Google puts 'ball back in China's court'
Rob Enderle, an analyst with the Enderle Group, says that saying it won't follow Chinese law may play well in the U.S., but not every country will look on it so happily.
"You have a choice to follow the laws in the countries where you do business," said Enderle. "Google has apparently decided to break the law. The law they are breaking isn't popular with the West. On the other hand, most governments don't particularly want to reward companies that break laws. It might become a habit. This will do a lot of damage to their potential in China and likely make other governments nervous about them."
Olds, however, said by all accounts he's seen, Google had negotiated in good faith with China.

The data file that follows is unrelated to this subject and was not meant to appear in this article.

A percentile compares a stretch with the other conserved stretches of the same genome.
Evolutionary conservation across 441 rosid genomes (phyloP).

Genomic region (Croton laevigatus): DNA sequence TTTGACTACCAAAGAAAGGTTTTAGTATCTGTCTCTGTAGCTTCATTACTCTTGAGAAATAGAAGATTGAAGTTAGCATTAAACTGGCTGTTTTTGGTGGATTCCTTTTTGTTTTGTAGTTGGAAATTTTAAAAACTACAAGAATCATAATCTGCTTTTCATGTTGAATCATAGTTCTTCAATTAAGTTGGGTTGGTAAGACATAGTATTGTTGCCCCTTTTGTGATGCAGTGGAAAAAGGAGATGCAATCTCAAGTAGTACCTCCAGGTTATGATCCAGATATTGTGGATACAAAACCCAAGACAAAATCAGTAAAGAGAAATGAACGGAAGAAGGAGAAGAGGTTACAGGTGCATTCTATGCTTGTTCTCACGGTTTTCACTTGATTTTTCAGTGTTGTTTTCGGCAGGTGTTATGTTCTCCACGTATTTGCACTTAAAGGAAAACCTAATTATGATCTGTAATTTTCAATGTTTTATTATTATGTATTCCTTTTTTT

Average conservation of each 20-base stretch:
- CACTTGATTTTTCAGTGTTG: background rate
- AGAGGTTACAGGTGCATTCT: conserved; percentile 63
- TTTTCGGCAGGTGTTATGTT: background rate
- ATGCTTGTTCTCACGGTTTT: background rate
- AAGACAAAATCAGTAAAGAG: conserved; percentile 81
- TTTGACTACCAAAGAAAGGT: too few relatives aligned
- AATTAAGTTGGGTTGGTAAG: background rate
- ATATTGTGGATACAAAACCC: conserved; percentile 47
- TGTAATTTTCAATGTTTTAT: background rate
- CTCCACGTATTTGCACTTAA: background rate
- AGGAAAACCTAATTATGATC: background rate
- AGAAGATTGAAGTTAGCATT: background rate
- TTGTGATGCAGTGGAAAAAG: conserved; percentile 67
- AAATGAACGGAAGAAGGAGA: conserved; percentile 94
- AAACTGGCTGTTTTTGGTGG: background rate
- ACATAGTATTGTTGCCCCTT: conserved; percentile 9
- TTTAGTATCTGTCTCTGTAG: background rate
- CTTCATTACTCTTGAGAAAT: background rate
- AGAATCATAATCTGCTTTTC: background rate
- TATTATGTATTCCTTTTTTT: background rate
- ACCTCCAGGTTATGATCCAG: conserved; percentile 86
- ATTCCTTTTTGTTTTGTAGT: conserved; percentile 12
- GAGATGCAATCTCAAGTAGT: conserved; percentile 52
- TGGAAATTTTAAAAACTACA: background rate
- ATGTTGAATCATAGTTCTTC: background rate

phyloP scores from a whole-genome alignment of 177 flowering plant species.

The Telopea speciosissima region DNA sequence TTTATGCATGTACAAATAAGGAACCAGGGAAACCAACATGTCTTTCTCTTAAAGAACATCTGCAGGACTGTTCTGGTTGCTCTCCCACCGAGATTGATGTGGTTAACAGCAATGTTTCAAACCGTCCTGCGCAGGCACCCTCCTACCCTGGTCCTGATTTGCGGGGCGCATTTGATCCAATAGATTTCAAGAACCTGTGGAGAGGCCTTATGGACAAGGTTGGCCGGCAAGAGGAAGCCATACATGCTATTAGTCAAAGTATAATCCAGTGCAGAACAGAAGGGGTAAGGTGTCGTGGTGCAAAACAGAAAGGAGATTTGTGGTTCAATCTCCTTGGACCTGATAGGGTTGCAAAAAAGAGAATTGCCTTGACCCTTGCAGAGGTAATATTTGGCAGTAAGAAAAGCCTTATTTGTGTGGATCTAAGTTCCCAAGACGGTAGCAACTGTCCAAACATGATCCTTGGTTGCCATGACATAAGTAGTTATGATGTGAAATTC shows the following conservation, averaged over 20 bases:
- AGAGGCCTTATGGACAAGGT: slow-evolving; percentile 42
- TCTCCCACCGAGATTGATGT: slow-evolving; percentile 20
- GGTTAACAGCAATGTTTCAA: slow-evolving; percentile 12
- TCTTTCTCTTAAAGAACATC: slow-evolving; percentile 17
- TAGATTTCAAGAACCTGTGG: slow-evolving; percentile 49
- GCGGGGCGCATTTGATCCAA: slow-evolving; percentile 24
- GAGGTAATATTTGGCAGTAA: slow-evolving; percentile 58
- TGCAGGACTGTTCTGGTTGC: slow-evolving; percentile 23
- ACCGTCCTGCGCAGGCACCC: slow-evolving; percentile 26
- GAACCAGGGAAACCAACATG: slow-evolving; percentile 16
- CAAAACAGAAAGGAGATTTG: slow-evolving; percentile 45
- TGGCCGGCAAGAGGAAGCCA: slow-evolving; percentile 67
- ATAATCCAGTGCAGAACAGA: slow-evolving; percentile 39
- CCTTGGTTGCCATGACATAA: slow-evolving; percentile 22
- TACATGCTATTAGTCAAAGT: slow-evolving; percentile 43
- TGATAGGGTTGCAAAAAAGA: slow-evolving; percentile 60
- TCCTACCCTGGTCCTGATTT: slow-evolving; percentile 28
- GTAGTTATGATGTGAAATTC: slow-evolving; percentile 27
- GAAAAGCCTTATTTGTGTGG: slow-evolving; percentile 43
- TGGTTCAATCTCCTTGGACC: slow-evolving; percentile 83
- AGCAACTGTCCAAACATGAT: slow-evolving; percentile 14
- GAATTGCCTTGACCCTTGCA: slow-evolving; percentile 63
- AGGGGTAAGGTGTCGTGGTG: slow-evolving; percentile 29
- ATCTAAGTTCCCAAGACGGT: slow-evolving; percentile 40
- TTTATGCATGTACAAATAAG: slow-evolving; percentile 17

"There is simply too much distance between what China will tolerate in terms of freedom and what Google was willing to do," he added. "Faced with the choice of buckling to China's demands or controlling its own business and destiny, it wasn't really much of a choice at all."
And Ezra Gottheil noted that Google appears to have left the door open for future negotiations between the two.
He pointed out that because Google continues to maintain Chinese language sites outside of China, the company would be return for a return at any time.
"Well, the door was open before and there's no reason for it to shut completely now," said Gottheil.
Google first threatened to halt its operations in China after disclosing in January that an attack on its network from inside China was aimed at exposing the Gmail accounts of Chinese human rights activists.
Sharon Gaudin covers the Internet and Web 2.0, emerging technologies, and desktop and laptop chips for Computerworld. Follow Sharon on Twitter at @sgaudin, or subscribe to Sharon's RSS feed . Her e-mail address is firstname.lastname@example.org.
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